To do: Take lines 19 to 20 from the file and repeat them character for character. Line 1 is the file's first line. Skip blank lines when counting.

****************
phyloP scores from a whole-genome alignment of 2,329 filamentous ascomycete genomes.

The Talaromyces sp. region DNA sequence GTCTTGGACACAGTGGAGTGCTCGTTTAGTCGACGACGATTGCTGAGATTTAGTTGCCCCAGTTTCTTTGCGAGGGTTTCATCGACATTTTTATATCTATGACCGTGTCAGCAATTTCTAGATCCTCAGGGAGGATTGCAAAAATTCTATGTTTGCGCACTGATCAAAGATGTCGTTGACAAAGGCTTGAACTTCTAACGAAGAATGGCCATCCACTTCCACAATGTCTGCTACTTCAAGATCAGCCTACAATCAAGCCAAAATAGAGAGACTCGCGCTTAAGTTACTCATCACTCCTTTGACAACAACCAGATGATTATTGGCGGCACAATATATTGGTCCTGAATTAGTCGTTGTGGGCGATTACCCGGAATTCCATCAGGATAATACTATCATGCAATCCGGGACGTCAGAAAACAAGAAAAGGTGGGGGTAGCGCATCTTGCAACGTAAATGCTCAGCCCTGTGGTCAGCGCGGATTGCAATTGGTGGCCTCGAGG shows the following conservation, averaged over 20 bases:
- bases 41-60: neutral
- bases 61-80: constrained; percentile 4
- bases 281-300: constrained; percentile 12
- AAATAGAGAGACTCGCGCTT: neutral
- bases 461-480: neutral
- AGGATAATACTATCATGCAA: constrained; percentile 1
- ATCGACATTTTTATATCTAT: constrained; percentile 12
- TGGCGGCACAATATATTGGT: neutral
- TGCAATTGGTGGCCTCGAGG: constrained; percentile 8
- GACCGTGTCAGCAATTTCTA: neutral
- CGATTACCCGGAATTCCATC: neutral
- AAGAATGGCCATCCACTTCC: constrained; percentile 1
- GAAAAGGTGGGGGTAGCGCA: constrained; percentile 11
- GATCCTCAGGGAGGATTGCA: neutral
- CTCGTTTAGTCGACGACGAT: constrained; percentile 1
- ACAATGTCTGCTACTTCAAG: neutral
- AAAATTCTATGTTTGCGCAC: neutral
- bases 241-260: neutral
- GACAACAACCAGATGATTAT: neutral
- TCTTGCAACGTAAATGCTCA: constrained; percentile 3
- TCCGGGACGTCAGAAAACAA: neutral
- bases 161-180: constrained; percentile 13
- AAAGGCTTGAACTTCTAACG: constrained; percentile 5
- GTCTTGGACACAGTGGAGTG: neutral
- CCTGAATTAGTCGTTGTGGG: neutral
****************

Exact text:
- AAAATTCTATGTTTGCGCAC: neutral
- bases 241-260: neutral